Having now put in a solid three weeks of training, I figured it’s a good time to provide an update and insight into what the first part of my off-season training cycle looks like. Hopefully you can take some of these insights and apply these to your own training over the winter months.
With no races in the near future, volume has slowly begun to creep up. The last three weeks I put in 18:30 hours, 19:15 hours, and 20:45 hours, and this week, I’m on tap to log just over 22 hours. There were a couple of missed workouts here and there due to unforeseen conflicts, but for the most part I’ve been putting in some consistent work. I’ve said it numerous times but it bears repeating: to see improvement you don’t need to do anything crazy, you just need to put in the work day-in and day-out. Repeat, rest and reap the rewards.
My running is building slowly but I’m remaining on the cautious side of the line for now. No need to tear my legs to shreds – yet! With a lingering quad injury from the fall, I don’t want to aggravate things by pounding too much pavement. Running is a high-impact sport and it can lead to injuries if you jump in too deep.
So my volume has been slowly increasing from just over two hours in the whole week to just over 4 hours for this week. With running I’ve found that I’m less likely to pick up an injury when I spread weekly volume over four or five days, as opposed to cramming the volume into a couple of longer runs. So, as an example, my ‘long run’ this winter season started at about an hour and has increased slowly to about 75 minutes. Slow steps. Big picture.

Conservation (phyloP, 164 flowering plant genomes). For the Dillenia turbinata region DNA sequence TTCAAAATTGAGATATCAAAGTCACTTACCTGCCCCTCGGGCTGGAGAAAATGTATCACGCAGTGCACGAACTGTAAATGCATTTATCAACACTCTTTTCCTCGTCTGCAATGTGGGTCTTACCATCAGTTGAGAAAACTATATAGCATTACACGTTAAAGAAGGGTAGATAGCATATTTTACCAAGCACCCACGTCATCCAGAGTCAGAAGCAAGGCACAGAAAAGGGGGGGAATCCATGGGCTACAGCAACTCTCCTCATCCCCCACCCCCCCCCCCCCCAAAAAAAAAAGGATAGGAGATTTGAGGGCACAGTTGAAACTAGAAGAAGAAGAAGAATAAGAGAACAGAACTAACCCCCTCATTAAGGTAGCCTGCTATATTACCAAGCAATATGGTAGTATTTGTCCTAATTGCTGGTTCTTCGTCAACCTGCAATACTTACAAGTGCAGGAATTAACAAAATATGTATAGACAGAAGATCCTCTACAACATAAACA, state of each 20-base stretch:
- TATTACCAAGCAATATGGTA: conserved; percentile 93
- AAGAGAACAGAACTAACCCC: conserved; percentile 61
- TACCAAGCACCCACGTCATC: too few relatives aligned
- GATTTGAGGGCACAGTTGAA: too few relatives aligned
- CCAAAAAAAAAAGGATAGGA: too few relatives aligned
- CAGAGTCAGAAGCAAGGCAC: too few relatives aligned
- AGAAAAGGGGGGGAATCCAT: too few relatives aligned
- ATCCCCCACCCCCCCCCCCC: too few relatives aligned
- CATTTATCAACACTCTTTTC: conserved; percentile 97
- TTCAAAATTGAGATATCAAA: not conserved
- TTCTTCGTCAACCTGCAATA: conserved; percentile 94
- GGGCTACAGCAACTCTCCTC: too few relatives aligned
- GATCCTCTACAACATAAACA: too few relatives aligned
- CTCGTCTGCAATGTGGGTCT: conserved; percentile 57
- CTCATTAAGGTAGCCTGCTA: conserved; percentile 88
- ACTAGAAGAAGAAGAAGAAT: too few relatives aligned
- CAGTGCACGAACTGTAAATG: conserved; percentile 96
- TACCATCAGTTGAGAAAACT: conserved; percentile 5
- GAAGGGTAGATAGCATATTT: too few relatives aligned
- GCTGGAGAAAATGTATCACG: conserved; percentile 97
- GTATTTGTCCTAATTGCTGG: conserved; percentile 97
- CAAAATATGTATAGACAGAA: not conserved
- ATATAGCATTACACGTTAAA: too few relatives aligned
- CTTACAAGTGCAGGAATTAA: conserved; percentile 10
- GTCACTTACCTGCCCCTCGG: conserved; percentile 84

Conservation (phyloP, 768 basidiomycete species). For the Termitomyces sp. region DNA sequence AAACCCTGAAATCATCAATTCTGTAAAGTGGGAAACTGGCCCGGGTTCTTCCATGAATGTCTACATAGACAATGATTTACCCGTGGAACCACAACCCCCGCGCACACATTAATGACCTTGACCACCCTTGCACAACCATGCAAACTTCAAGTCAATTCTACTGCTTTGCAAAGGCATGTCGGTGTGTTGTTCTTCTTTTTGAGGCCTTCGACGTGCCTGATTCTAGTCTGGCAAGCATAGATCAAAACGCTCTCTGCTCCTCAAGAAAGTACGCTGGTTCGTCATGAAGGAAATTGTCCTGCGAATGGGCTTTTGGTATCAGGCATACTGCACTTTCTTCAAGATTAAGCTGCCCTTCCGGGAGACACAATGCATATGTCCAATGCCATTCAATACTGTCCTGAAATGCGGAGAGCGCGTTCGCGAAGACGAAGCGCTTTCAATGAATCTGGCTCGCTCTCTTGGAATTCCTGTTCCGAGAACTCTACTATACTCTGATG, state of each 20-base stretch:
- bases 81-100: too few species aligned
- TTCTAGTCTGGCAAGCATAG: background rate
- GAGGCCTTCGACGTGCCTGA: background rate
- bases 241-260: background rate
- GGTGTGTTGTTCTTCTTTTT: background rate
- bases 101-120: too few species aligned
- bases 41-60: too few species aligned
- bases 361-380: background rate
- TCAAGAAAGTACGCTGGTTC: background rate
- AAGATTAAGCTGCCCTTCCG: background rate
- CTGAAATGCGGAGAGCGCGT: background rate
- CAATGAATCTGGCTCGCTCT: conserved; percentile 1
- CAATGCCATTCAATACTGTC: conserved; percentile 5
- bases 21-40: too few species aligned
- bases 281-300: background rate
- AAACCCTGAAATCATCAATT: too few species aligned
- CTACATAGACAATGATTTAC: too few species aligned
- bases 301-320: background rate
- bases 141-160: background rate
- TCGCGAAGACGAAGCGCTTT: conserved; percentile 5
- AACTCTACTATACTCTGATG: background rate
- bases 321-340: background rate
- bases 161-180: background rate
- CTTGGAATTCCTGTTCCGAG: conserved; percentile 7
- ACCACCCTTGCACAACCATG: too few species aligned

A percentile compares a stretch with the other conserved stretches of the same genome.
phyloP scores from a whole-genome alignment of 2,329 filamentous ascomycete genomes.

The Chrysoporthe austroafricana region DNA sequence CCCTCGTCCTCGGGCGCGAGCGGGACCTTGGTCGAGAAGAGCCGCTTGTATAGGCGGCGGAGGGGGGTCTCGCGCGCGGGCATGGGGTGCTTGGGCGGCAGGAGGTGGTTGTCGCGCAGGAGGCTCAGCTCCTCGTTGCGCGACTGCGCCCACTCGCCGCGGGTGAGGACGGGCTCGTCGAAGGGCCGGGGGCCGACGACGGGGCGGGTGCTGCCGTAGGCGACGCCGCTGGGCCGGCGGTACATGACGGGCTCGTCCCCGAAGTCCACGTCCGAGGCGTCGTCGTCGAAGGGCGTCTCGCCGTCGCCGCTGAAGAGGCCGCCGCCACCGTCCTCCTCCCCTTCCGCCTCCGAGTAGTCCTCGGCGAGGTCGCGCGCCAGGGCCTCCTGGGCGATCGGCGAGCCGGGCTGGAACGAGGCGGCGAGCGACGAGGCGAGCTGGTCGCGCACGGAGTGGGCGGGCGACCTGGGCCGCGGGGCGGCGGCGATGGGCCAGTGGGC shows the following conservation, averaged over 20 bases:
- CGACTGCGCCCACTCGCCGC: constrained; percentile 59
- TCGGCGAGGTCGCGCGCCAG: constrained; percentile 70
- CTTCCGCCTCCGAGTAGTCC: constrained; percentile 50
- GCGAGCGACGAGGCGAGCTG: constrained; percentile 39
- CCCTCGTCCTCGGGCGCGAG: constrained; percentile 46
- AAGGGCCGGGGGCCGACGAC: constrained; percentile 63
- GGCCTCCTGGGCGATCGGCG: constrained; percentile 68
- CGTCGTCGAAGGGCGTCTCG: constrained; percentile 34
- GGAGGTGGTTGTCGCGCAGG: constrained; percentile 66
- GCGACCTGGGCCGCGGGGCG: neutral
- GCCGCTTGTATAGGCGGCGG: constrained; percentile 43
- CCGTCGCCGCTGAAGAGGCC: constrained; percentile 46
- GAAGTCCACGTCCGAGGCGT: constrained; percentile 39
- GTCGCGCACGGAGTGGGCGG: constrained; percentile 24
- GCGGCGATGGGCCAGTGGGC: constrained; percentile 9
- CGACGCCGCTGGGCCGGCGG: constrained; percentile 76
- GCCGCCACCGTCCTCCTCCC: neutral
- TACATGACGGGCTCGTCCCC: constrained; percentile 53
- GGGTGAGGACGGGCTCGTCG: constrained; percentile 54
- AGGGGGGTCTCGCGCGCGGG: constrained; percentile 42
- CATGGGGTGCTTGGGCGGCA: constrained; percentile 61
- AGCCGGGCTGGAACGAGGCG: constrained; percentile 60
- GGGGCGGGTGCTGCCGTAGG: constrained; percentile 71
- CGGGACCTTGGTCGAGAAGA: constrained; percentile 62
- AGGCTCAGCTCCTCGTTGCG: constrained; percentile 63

Intensity on the run has also been slowly increasing each week. The first week I started with 10x30 seconds, then moved to 10x45 seconds, then to 10x60 seconds. I’m running these, roughly, at a 5K to 10K pace. As things progress I’ll start to add more intervals and longer intervals at race specific intensities to make sure the body is ready to go for 21.1K.
For me the run is the discipline that my coach Rich and I are least worried about. Through a few years of experimenting, we know that I can get into good running shape pretty quickly on the back of a few weeks of hard running.
So the main focus during winter is to keep the feel for faster running (with some short intervals) and then get the volume in to allow me to race the 21.1K at the required high intensity. Expect to see me at a couple of 5K races throughout the winter and spring and I may even jump into an early half-marathon since I’ve never run a stand-alone half marathon. That could be an interesting race.
|Some post run strides while the ground is still dry|
This fall, I’ve been blessed to swim with the University of Waterloo Warriors swim team. I’m able to get in the pool with the Warriors four days a week for about two hours a session. I did a similar program at Western in London, swimming with their swim team. I really benefit from being in the water with other swimmers training at a high level. We tackle some drills – mainly during warm-ups or recoveries – but the big focus is on quality swimming.
If you want to improve your swim this winter try to commit to four days in the pool per week. You don’t need to do two hours per session, but the simple act of getting into the water will help with your feel of the water. Trust me – do this and you will see improvements.